Cyprus in the summer

16 06 2010

Well the summer is upon us and the good thing about living in Cyprus is that we get lots of visitors.
First an english couple are coming – I’m betting they’re going to find it pretty hot – it was 35 Degrees Celsius today. For those of you who use Farenheit that’s getting towards the hundred mark.
So we have decided to meet them in the Troodos Mountains. It’s a lovely shady spot with lots of pine trees and waterfalls and the temperature is usually about 10 degrees cooler. So a good place a have a Greek meze with plenty of feta, dolmades (minced pork wrapped in vine leaves) and freshly caught cyprus trout.
The following day we are going on a boat trip from Ayios Georgios in Paphos along the Akamas coast. There should be some spectacular views and we’re planning to stop for some swimming along the way near to Lara Bay where the turtles nest.
The next weekend family are coming and they want to see one of the famous Cyprus monasteries. So we’ll do some research over the coming weeks and let you know which are the ten best monasteries to visit in Cyprus.
Finally a friend is coming all the way from Los Angeles to Cyprus. He’s Jewish and he often goes to Tel Aviv in the summer which is only half an hour away by plane. He wanted to find out about getting a boat across to save money but I told him it’s probably not a good idea at the moment! He is actually getting a free ticket to go to Israel from Los Angeles as part of an American Jewish organisation. I’m very keen to find out more about this so as soon as I know I’ll pass on the information.
Anyway hope you all have a good weekend and if you’re at a loss about what to do why not pop over to Cyprus? Everyone else is!


Review of the Arcotel Wimberger, Vienna

6 04 2010

I just got back from a long weekend in Vienna where I stayed in the Arcotel Wimberger. Here’s a quick review of my stay there.

I booked my stay at the Arcotel Wimberger through lastminute and it average at about 50 GBP per night. The hotel is located in the same area as most of the other main hotels and is just next to West Banhoff train station. The airport has a bus which will transfer you directly to West Banhoff for 11.50 euros return. It takes about 35 minutes.

The hotel is not very beautiful from the outside but once you are inside, it is peaceful and elegant. The staff were all very helpful and polite.

Our room was lovely and quiet. Although it wasn’t that attractively decorated. The hotel has a good restaurant as well as an indoor pool, gym, jacuzzi and sauna.

As the hotel is next to west banhoff, it’s very easy to get anywhere in the city. There is also a good cafe about 5 minutes walk from the hotel as well as a big street of shops about 10 minutes walk from the hotel.

Capital Coast Resort & Spa, Cyprus

2 03 2010

One of the benefits of living on a small Mediterranean island is that you can make use of all the off-season bargains. Although the winter in Cyprus is quite mild, it is still not warm enough to swim for at least 6 months of the year. This means most of the hotels are pretty empty. The recession has also hit the Cypriot tourism industry quite badly. One would therefore expect to spend the low season enjoying luxury hotels at half the price. Alas no!

The hotels in Cyprus have not quite grasped the idea that booking 100 people at half the price is better than booking 10 people at full price. However, this winter we found one hotel which is actually offering reduced rates. The Capital Coast Resort & Spa in Cyprus has been doing significantly reduced rates for the past few months. The deals can be found on the bookcyprus website and expedia. We managed to stay there for only 37 euros per night! Unfortunately, recently the price has crept up to about 50 euros per night (including breakfast) but it is still a bargain.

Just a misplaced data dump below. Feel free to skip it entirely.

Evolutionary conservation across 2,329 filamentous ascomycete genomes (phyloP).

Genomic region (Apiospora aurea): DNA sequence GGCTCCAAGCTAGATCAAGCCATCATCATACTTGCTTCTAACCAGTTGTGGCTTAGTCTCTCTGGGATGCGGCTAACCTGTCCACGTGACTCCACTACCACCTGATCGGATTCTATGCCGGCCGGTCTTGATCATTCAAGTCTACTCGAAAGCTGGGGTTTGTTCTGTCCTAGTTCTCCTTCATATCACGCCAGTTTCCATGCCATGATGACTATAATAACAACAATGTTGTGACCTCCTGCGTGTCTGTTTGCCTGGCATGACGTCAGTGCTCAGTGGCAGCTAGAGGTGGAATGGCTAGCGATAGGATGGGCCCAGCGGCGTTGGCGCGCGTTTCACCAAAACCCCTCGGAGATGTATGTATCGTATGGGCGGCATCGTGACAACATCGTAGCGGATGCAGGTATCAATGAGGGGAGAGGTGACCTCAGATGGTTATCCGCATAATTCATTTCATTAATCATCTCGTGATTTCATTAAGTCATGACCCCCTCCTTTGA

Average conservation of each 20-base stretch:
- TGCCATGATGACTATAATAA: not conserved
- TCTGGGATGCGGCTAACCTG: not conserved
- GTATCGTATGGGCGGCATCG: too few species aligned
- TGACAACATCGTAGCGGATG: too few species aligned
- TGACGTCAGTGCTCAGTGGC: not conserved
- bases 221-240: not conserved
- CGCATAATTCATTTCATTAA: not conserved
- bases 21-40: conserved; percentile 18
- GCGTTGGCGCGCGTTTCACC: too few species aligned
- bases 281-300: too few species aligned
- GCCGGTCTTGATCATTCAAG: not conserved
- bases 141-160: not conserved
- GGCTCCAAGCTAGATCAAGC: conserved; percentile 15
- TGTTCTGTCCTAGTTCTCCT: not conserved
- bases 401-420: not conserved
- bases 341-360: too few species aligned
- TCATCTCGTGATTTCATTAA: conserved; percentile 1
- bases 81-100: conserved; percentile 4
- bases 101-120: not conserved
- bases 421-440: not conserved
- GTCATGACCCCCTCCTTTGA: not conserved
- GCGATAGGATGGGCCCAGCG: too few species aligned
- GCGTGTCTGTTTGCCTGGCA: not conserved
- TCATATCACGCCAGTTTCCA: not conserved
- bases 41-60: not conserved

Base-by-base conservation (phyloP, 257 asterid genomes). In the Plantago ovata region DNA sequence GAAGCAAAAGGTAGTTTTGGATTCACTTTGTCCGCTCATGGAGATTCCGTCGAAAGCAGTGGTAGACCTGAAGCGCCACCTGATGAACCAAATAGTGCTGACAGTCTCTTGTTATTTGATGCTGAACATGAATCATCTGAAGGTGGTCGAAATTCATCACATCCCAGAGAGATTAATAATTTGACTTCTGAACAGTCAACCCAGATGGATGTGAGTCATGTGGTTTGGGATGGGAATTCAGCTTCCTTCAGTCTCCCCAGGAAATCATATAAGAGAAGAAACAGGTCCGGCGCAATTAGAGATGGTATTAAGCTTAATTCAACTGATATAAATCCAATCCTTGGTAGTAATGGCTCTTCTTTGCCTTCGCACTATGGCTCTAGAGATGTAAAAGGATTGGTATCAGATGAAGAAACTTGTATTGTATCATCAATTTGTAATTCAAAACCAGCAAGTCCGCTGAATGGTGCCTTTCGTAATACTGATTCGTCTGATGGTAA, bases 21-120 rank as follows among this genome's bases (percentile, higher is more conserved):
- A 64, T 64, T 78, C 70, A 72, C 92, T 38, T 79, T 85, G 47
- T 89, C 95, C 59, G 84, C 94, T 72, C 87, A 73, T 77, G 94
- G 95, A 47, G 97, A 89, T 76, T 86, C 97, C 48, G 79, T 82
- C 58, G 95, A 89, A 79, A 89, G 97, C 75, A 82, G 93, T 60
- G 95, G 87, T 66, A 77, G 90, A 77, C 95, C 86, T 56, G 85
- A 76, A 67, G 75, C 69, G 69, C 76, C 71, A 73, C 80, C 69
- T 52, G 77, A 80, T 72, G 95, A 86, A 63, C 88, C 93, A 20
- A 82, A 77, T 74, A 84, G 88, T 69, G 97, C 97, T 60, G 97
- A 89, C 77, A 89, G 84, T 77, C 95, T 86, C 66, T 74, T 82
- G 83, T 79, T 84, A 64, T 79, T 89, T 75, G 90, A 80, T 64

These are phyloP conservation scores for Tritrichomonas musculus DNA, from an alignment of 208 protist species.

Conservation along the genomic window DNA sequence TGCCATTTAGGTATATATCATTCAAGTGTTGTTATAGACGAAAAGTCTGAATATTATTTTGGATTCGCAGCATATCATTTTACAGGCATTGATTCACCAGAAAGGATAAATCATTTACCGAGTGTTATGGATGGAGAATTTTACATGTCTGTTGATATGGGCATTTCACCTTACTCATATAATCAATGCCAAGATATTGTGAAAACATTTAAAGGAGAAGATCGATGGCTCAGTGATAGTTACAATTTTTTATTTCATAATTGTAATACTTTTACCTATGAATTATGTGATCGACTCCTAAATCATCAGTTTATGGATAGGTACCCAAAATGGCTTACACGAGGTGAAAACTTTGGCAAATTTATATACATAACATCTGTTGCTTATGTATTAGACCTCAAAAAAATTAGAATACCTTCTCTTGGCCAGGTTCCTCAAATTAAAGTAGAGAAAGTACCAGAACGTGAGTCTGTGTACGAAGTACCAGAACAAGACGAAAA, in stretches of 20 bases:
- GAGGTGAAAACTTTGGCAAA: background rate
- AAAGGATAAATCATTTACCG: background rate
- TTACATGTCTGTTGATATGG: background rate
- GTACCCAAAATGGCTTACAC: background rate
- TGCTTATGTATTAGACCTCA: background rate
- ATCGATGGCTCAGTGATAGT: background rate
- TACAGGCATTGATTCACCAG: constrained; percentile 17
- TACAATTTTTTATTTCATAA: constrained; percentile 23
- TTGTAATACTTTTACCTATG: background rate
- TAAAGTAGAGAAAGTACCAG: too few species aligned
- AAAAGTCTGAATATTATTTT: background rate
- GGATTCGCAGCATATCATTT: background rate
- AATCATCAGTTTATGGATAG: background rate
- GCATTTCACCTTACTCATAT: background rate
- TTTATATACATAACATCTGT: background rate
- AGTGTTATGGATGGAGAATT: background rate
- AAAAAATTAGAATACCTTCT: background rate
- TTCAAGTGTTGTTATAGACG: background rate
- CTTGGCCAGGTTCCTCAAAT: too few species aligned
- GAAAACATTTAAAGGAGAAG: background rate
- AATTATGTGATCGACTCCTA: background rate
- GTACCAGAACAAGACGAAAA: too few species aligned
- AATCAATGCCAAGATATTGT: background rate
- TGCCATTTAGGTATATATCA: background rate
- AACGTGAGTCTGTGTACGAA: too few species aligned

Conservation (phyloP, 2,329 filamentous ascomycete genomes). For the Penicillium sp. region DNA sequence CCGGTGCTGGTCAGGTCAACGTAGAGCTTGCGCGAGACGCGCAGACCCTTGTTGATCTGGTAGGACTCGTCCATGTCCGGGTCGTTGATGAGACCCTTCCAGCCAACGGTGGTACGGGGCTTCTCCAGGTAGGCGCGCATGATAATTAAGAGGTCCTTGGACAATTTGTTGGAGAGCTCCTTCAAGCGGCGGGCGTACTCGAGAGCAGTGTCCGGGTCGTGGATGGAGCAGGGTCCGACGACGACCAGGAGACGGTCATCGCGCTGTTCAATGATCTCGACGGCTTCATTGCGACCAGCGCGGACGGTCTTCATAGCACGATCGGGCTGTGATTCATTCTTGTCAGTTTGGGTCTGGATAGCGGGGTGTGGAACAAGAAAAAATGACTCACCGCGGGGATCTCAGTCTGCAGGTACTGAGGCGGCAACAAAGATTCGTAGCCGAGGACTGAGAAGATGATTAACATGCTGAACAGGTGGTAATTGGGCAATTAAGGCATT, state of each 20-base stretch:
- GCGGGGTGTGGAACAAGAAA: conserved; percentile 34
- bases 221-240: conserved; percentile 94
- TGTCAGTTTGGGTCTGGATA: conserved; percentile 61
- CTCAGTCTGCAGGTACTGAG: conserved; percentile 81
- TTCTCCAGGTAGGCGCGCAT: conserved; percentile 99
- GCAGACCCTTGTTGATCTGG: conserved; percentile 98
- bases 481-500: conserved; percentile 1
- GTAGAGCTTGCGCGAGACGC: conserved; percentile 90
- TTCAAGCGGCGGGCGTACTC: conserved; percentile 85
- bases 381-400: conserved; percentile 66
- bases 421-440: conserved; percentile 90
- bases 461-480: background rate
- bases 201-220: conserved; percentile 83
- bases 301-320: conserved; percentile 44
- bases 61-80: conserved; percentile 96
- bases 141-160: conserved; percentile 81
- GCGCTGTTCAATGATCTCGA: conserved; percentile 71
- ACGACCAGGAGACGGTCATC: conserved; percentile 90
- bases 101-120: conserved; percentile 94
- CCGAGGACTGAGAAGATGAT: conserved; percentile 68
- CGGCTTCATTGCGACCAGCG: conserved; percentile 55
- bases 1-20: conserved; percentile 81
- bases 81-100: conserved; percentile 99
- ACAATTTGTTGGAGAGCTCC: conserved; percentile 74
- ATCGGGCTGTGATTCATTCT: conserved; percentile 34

The price includes breakfast, a one bedroom apartment with cooking facilities and a balcony. The rooms are clean and often they will give you a partial sea view too. Unlike most hotels in Cyprus, the rooms have TVs which actually show decent channels such as BBC1 and ITV – a big perk for an expat with no TV!

The absolute best thing about Capital Coast Resort & Spa is that it has a fully equipped gym, indoor pool, sauna, steam room, jacuzzi and plunge pool. All of these facilities can be used for free – in many of the hotels in Limassol they actually charge you to use their facilities.

Obviously there is a catch. The hotel is quite shabby in places. It could definitely do with some TLC and if you were paying full price, you might consider asking for your money back. However, at these prices, you have nothing to complain about!

Petra, Jordan

30 10 2009
The Jordanian Royal Family

The Jordanian Royal Family

During our stay in Jordan, we of course made time to visit Jordan’s most famous attraction – Petra! Petra is such an amazing place that even the ever-wandering Bedouins choose to remain there. It is also the place the movie directors pick when wanting to film in a land time forgot – both Indiana Jones and The Transformers have been filmed there.

 The hostel we planned to stay at in Wadi Musa (just outside Petra) arranged for a taxi driver to pick us up from Amman. The journey from Amman to Petra should not cost more than 50JD and we paid a little extra so that we could stop off at various spots along the way. You can also catch a local bus from Amman to Jordan – this will usually cost 5JD each. I would recommend that you do one leg of the trip by taxi as the journey takes 3 hours and the highway is quite dull so it’s worth doing a few stop-offs to break it up.